Currently, Facebook has expanded into the e-commerce space through its Facebook Marketplace. In May 2020, it launched Facebook Shops that allows businesses to turn their Facebook and Instagram stories into online stores.

But, Facebook hasn’t had too much luck in keeping up with the video platform in other areas. In 2018, the social media giant launched Lasso, its short-form video app. But the company’s TikTok clone didn’t last too long. Last year, Facebook said bye-bye to Lasso and shut it down.

Instagram is trying to compete with TikTok by launching Instagram Reels. This feature allows users to share short videos just like TikTok, but the future of Reels isn’t set in stone yet. By the looks of it, videos on Reels are mainly reposts of video content posted on TikTok.

There is no word on when the features will roll out to influencers on TikTok, but according to the Financial Times report, the social media app’s new features have already been viewed by some people.

TikTok has a large audience that continues to grow. By providing monetization tools in its platform, TikTok believes its new tools will put it ahead of Facebook in the e-commerce game, and help maintain that audience.

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Social Media

Your favorite Clubhouse creators can now ask for your financial support

(SOCIAL MEDIA) Clubhouse just secured new funding – what it means for creators and users of the latest quarantine-based social media darling.



Woman talking on Clubhouse on her iPhone with a big smile.

Clubhouse – the live-voice chat app that has been taking the quarantined world by storm – has recently announced that it has raised new funding in a Series B round, led by Andreessen Horowitz, the venture capital firm in Silicon Valley.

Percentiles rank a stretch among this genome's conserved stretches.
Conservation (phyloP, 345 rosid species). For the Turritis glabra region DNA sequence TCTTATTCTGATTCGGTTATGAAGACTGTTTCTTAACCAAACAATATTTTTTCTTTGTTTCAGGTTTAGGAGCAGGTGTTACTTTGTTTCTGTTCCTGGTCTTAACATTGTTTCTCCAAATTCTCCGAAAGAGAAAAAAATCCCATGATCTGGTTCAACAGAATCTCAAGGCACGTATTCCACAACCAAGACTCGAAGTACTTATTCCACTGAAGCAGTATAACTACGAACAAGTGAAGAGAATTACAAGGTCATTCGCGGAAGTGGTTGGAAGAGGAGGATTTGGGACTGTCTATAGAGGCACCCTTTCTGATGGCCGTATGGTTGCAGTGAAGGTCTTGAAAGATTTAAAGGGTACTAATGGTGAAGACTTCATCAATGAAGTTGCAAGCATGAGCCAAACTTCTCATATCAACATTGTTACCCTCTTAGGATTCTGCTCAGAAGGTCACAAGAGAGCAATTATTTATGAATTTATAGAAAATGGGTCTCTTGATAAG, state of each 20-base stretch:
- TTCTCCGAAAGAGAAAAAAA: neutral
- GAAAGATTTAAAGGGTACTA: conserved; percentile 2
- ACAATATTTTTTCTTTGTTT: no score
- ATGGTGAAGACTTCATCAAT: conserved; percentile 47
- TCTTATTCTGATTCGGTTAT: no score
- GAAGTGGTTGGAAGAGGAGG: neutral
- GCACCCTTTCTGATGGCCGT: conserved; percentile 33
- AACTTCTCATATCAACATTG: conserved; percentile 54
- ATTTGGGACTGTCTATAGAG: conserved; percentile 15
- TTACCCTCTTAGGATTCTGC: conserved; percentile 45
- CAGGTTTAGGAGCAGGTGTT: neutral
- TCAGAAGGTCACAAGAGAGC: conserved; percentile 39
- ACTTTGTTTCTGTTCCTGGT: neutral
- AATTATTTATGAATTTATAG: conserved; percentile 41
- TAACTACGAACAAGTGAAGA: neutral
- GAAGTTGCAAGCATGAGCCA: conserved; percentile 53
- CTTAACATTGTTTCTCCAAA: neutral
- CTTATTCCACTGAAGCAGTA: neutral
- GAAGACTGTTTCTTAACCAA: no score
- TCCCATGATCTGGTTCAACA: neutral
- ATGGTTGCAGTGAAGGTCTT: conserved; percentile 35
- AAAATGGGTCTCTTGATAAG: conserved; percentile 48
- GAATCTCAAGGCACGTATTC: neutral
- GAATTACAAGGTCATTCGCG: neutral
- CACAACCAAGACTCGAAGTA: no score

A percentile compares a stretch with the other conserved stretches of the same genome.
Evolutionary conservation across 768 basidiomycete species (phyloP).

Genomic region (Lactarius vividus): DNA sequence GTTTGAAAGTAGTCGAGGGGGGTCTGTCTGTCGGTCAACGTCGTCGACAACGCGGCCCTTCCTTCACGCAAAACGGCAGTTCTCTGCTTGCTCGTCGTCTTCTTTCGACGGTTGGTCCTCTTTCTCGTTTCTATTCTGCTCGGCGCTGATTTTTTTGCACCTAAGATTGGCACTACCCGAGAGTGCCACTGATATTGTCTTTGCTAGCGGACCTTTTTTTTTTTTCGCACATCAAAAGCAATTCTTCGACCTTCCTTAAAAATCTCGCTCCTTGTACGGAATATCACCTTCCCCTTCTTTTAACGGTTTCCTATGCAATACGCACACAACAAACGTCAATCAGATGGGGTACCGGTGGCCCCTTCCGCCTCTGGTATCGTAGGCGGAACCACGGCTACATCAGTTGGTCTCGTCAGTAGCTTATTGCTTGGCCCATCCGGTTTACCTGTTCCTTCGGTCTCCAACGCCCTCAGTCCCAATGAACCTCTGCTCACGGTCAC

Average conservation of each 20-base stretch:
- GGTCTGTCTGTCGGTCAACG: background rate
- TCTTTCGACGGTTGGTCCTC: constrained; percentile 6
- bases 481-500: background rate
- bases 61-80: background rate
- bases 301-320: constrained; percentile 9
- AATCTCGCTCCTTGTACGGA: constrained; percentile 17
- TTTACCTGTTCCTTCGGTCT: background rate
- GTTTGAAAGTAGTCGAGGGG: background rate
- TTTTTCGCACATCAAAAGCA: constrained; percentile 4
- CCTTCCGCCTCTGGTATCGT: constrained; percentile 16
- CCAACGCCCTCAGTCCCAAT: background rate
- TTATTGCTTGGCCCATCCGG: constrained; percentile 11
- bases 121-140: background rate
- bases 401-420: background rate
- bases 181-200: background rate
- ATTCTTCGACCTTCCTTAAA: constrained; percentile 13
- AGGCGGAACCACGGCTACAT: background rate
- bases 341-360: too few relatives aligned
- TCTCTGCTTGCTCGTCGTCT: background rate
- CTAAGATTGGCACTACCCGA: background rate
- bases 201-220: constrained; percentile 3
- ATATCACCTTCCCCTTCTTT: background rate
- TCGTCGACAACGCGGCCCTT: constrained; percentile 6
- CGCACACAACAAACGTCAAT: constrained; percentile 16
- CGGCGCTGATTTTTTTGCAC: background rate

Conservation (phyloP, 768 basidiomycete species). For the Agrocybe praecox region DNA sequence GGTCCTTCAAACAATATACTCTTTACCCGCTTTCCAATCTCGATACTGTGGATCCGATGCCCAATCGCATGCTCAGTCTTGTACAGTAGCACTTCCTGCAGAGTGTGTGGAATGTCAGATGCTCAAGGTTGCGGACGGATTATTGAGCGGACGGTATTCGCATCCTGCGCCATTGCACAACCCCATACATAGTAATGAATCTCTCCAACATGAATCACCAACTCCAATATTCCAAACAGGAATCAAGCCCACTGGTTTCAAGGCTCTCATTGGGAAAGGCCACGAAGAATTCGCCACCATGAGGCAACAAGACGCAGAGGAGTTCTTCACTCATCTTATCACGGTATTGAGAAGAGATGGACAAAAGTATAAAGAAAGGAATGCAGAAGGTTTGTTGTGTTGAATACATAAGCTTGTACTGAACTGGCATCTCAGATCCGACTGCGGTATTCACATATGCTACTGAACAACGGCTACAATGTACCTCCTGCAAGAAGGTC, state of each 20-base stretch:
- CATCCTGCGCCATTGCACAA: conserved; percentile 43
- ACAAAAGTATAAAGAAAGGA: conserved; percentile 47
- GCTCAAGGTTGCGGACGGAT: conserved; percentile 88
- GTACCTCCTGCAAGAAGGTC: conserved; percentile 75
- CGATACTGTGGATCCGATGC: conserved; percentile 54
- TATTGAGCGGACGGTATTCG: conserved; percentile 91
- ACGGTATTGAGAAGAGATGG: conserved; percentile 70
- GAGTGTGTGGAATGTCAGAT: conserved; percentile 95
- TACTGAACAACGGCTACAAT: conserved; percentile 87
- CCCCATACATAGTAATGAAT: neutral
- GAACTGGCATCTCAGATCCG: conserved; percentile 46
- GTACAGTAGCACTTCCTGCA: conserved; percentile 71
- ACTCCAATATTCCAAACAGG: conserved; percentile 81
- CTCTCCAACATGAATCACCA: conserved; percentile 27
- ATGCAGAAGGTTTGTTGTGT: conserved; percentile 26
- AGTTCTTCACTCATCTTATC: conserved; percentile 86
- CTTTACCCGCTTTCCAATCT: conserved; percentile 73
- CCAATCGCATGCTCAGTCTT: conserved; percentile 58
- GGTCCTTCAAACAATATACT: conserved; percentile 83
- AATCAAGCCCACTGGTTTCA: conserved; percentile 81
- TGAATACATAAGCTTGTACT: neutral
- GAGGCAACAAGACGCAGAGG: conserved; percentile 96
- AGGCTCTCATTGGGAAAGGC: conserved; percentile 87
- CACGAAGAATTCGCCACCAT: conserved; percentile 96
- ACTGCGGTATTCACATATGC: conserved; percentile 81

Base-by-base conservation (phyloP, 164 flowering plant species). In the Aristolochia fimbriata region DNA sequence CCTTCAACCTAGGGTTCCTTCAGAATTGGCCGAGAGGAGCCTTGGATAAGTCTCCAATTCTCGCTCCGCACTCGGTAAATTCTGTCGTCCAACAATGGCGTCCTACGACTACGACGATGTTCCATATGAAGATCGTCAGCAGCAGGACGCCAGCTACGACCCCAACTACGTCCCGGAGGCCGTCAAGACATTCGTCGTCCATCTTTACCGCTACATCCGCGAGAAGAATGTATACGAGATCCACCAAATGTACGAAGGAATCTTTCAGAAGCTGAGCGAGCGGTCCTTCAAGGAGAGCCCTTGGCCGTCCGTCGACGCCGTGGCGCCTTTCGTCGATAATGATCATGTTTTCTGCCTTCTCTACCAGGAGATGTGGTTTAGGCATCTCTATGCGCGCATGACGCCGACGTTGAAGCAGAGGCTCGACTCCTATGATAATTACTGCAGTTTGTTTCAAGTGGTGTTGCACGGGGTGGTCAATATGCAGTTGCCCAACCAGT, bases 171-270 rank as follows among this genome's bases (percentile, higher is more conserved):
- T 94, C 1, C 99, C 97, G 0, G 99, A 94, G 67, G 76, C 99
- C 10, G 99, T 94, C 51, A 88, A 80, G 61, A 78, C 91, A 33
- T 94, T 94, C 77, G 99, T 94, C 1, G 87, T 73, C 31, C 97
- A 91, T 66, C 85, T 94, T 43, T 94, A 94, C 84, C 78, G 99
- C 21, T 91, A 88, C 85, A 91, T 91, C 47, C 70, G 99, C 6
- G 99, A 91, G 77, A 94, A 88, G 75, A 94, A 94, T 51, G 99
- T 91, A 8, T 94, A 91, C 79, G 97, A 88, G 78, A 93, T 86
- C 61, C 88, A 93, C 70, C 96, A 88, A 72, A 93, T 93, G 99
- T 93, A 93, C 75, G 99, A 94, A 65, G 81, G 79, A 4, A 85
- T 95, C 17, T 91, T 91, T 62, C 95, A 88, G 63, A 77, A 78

The app confirms that new funding means compensation for creators; much like the influencers on TikTok and YouTube, now Clubhouse creators will be able to utilize features such as subscriptions, tipping, and ticket sales to monetize their content.

To encourage emerging Clubhouse creators and invite new voices, funding round will also support a promising “Creator Grant Program”.

On the surface, Clubhouse is undoubtedly cool. The invite-only, celebrity-filled niche chatrooms feel utopic for any opinionated individual – or anyone that just likes to listen. At its best, Clubhouse brings to mind collaborative campfire chats, heated lecture-hall debates or informative PD sessions. I’ll be the first to admit, I’m actually obsessed.

And now with its new round, the video chatroom app will not only appear cool but also act as a helpful steppingstone to popular and emerging creators alike. “Creators are the lifeblood of Clubhouse,” said Paul & Rohan, the app’s creators, “and we want to make sure that all of the amazing people who host conversations for others are getting recognized for their contributions.”

Helping creators get paid for their labor in 2021 is a cause that we should 100% get behind, especially if we’re consuming their content.

Over the next few months, Clubhouse will be prototyping their tipping, tickets and subscriptions – think a system akin to Patreon, but built directly into the app.

A feature unique to the app – tickets – will offer individuals and organizations the chance to hold formal discussions and events while charging an admission. Elite Clubhouse rooms? I wonder if I can get a Clubhouse press pass.

Additionally, Clubhouse has announced plans for Android development (the app has only been available to Apple users so far). They are also working on moderation policies after a recent controversial chat sparked uproar. To date, the app has been relying heavily on community moderation, the power of which I’ve witnessed countless times whilst in rooms.

So: Is the golden age of Clubhouse – only possible for a short period while everyone was stuck at home and before the app gained real mainstream traction – now over? Or will this new round of funding and subsequent development give the app a new beginning?

For now, I think it’s safe to say that the culture of Clubhouse will certainly be changing – what we don’t know is if the changes will make this cream-of-the-crop app even better, or if it’ll join the ranks of Instagram, Twitter, and Facebook in being another big-time social media staple.